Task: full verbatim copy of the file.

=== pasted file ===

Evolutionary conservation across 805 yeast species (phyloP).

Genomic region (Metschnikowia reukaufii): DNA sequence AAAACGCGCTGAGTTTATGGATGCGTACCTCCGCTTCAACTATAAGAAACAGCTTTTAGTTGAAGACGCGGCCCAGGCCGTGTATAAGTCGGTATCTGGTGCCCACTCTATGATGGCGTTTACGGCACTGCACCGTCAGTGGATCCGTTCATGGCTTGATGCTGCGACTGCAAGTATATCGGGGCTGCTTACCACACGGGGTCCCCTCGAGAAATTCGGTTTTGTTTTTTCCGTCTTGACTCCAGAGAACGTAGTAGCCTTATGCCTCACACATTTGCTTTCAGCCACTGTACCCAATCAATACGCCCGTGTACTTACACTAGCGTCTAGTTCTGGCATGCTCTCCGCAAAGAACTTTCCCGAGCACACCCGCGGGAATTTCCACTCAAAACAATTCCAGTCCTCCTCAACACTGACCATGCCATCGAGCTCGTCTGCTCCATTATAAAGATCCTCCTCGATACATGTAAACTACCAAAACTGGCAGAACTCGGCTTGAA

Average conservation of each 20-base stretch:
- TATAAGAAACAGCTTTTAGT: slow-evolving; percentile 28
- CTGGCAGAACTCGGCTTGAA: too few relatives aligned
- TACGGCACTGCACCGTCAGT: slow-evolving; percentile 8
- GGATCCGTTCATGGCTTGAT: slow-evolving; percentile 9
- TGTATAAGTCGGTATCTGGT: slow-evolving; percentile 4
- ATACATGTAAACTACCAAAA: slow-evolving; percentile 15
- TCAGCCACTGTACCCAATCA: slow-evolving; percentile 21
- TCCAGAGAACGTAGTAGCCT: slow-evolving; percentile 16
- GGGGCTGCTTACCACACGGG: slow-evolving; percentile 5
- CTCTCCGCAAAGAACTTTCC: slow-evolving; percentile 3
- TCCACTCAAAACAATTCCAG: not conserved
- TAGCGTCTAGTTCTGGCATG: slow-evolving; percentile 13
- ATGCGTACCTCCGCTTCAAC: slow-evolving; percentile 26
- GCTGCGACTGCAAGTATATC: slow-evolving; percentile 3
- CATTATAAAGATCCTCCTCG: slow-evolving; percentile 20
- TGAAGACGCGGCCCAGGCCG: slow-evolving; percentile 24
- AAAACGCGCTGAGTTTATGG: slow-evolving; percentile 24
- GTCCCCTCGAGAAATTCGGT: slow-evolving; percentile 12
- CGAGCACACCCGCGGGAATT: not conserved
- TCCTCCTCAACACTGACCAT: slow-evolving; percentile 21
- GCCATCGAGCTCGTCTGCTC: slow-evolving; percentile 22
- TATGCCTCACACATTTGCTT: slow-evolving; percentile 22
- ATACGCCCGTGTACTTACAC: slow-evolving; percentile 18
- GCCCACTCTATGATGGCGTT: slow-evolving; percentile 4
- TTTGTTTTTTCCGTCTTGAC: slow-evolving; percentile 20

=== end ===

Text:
Evolutionary conservation across 805 yeast species (phyloP).

Genomic region (Metschnikowia reukaufii): DNA sequence AAAACGCGCTGAGTTTATGGATGCGTACCTCCGCTTCAACTATAAGAAACAGCTTTTAGTTGAAGACGCGGCCCAGGCCGTGTATAAGTCGGTATCTGGTGCCCACTCTATGATGGCGTTTACGGCACTGCACCGTCAGTGGATCCGTTCATGGCTTGATGCTGCGACTGCAAGTATATCGGGGCTGCTTACCACACGGGGTCCCCTCGAGAAATTCGGTTTTGTTTTTTCCGTCTTGACTCCAGAGAACGTAGTAGCCTTATGCCTCACACATTTGCTTTCAGCCACTGTACCCAATCAATACGCCCGTGTACTTACACTAGCGTCTAGTTCTGGCATGCTCTCCGCAAAGAACTTTCCCGAGCACACCCGCGGGAATTTCCACTCAAAACAATTCCAGTCCTCCTCAACACTGACCATGCCATCGAGCTCGTCTGCTCCATTATAAAGATCCTCCTCGATACATGTAAACTACCAAAACTGGCAGAACTCGGCTTGAA

Average conservation of each 20-base stretch:
- TATAAGAAACAGCTTTTAGT: slow-evolving; percentile 28
- CTGGCAGAACTCGGCTTGAA: too few relatives aligned
- TACGGCACTGCACCGTCAGT: slow-evolving; percentile 8
- GGATCCGTTCATGGCTTGAT: slow-evolving; percentile 9
- TGTATAAGTCGGTATCTGGT: slow-evolving; percentile 4
- ATACATGTAAACTACCAAAA: slow-evolving; percentile 15
- TCAGCCACTGTACCCAATCA: slow-evolving; percentile 21
- TCCAGAGAACGTAGTAGCCT: slow-evolving; percentile 16
- GGGGCTGCTTACCACACGGG: slow-evolving; percentile 5
- CTCTCCGCAAAGAACTTTCC: slow-evolving; percentile 3
- TCCACTCAAAACAATTCCAG: not conserved
- TAGCGTCTAGTTCTGGCATG: slow-evolving; percentile 13
- ATGCGTACCTCCGCTTCAAC: slow-evolving; percentile 26
- GCTGCGACTGCAAGTATATC: slow-evolving; percentile 3
- CATTATAAAGATCCTCCTCG: slow-evolving; percentile 20
- TGAAGACGCGGCCCAGGCCG: slow-evolving; percentile 24
- AAAACGCGCTGAGTTTATGG: slow-evolving; percentile 24
- GTCCCCTCGAGAAATTCGGT: slow-evolving; percentile 12
- CGAGCACACCCGCGGGAATT: not conserved
- TCCTCCTCAACACTGACCAT: slow-evolving; percentile 21
- GCCATCGAGCTCGTCTGCTC: slow-evolving; percentile 22
- TATGCCTCACACATTTGCTT: slow-evolving; percentile 22
- ATACGCCCGTGTACTTACAC: slow-evolving; percentile 18
- GCCCACTCTATGATGGCGTT: slow-evolving; percentile 4
- TTTGTTTTTTCCGTCTTGAC: slow-evolving; percentile 20